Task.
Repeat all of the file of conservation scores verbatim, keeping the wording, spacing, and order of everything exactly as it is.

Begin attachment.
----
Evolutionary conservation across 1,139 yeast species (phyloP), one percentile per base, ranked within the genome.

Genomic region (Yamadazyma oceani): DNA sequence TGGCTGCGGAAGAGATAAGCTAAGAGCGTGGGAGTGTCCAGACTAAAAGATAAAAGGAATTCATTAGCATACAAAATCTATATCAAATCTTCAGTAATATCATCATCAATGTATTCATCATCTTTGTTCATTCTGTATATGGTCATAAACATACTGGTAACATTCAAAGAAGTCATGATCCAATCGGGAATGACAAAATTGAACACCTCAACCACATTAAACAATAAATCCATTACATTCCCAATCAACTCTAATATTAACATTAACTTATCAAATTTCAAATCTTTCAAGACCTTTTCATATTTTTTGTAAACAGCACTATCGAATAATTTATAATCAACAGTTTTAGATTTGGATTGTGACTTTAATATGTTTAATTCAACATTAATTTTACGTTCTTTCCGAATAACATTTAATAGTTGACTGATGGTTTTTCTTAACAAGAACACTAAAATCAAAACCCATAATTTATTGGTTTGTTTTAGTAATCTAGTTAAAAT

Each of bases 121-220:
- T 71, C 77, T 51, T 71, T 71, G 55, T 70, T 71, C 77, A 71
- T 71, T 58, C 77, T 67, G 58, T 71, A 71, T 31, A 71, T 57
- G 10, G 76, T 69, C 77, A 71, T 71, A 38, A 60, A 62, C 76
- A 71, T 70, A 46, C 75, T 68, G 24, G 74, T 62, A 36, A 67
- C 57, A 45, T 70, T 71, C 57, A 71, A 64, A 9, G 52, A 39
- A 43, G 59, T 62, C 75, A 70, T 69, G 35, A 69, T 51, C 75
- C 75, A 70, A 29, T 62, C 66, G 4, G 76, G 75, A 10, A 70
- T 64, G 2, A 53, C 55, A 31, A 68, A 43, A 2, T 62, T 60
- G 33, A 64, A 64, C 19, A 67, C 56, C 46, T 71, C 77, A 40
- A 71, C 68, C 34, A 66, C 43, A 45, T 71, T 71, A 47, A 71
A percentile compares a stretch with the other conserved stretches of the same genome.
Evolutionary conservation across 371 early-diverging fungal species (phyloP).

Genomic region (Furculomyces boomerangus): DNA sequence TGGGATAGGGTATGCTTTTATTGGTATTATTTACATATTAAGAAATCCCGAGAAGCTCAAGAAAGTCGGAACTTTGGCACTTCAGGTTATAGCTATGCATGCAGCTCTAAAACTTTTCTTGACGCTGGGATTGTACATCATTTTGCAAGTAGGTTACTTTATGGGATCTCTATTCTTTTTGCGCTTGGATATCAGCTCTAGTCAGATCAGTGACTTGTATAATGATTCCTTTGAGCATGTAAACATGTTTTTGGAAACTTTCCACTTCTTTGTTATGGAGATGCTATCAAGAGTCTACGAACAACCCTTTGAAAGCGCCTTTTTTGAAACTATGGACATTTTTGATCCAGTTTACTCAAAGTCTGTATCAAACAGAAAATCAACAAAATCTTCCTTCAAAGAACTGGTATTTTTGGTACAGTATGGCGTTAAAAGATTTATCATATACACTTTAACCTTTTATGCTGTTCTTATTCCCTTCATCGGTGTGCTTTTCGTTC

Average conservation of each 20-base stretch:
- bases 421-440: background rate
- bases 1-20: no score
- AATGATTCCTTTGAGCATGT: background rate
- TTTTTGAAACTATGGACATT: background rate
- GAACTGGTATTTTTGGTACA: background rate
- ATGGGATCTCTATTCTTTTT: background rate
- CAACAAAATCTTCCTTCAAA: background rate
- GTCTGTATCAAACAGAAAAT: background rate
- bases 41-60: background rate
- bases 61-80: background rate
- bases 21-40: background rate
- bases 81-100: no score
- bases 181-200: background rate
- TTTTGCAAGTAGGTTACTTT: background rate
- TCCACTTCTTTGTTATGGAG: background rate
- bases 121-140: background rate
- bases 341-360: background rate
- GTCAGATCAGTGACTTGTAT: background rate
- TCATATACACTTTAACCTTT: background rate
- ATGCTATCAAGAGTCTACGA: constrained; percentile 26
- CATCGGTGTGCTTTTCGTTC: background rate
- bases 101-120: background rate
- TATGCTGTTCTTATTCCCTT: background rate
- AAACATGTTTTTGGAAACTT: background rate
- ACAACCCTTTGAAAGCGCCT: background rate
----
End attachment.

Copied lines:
Evolutionary conservation across 1,139 yeast species (phyloP), one percentile per base, ranked within the genome.

Genomic region (Yamadazyma oceani): DNA sequence TGGCTGCGGAAGAGATAAGCTAAGAGCGTGGGAGTGTCCAGACTAAAAGATAAAAGGAATTCATTAGCATACAAAATCTATATCAAATCTTCAGTAATATCATCATCAATGTATTCATCATCTTTGTTCATTCTGTATATGGTCATAAACATACTGGTAACATTCAAAGAAGTCATGATCCAATCGGGAATGACAAAATTGAACACCTCAACCACATTAAACAATAAATCCATTACATTCCCAATCAACTCTAATATTAACATTAACTTATCAAATTTCAAATCTTTCAAGACCTTTTCATATTTTTTGTAAACAGCACTATCGAATAATTTATAATCAACAGTTTTAGATTTGGATTGTGACTTTAATATGTTTAATTCAACATTAATTTTACGTTCTTTCCGAATAACATTTAATAGTTGACTGATGGTTTTTCTTAACAAGAACACTAAAATCAAAACCCATAATTTATTGGTTTGTTTTAGTAATCTAGTTAAAAT

Each of bases 121-220:
- T 71, C 77, T 51, T 71, T 71, G 55, T 70, T 71, C 77, A 71
- T 71, T 58, C 77, T 67, G 58, T 71, A 71, T 31, A 71, T 57
- G 10, G 76, T 69, C 77, A 71, T 71, A 38, A 60, A 62, C 76
- A 71, T 70, A 46, C 75, T 68, G 24, G 74, T 62, A 36, A 67
- C 57, A 45, T 70, T 71, C 57, A 71, A 64, A 9, G 52, A 39
- A 43, G 59, T 62, C 75, A 70, T 69, G 35, A 69, T 51, C 75
- C 75, A 70, A 29, T 62, C 66, G 4, G 76, G 75, A 10, A 70
- T 64, G 2, A 53, C 55, A 31, A 68, A 43, A 2, T 62, T 60
- G 33, A 64, A 64, C 19, A 67, C 56, C 46, T 71, C 77, A 40
- A 71, C 68, C 34, A 66, C 43, A 45, T 71, T 71, A 47, A 71
A percentile compares a stretch with the other conserved stretches of the same genome.
Evolutionary conservation across 371 early-diverging fungal species (phyloP).

Genomic region (Furculomyces boomerangus): DNA sequence TGGGATAGGGTATGCTTTTATTGGTATTATTTACATATTAAGAAATCCCGAGAAGCTCAAGAAAGTCGGAACTTTGGCACTTCAGGTTATAGCTATGCATGCAGCTCTAAAACTTTTCTTGACGCTGGGATTGTACATCATTTTGCAAGTAGGTTACTTTATGGGATCTCTATTCTTTTTGCGCTTGGATATCAGCTCTAGTCAGATCAGTGACTTGTATAATGATTCCTTTGAGCATGTAAACATGTTTTTGGAAACTTTCCACTTCTTTGTTATGGAGATGCTATCAAGAGTCTACGAACAACCCTTTGAAAGCGCCTTTTTTGAAACTATGGACATTTTTGATCCAGTTTACTCAAAGTCTGTATCAAACAGAAAATCAACAAAATCTTCCTTCAAAGAACTGGTATTTTTGGTACAGTATGGCGTTAAAAGATTTATCATATACACTTTAACCTTTTATGCTGTTCTTATTCCCTTCATCGGTGTGCTTTTCGTTC

Average conservation of each 20-base stretch:
- bases 421-440: background rate
- bases 1-20: no score
- AATGATTCCTTTGAGCATGT: background rate
- TTTTTGAAACTATGGACATT: background rate
- GAACTGGTATTTTTGGTACA: background rate
- ATGGGATCTCTATTCTTTTT: background rate
- CAACAAAATCTTCCTTCAAA: background rate
- GTCTGTATCAAACAGAAAAT: background rate
- bases 41-60: background rate
- bases 61-80: background rate
- bases 21-40: background rate
- bases 81-100: no score
- bases 181-200: background rate
- TTTTGCAAGTAGGTTACTTT: background rate
- TCCACTTCTTTGTTATGGAG: background rate
- bases 121-140: background rate
- bases 341-360: background rate
- GTCAGATCAGTGACTTGTAT: background rate
- TCATATACACTTTAACCTTT: background rate
- ATGCTATCAAGAGTCTACGA: constrained; percentile 26
- CATCGGTGTGCTTTTCGTTC: background rate
- bases 101-120: background rate
- TATGCTGTTCTTATTCCCTT: background rate
- AAACATGTTTTTGGAAACTT: background rate
- ACAACCCTTTGAAAGCGCCT: background rate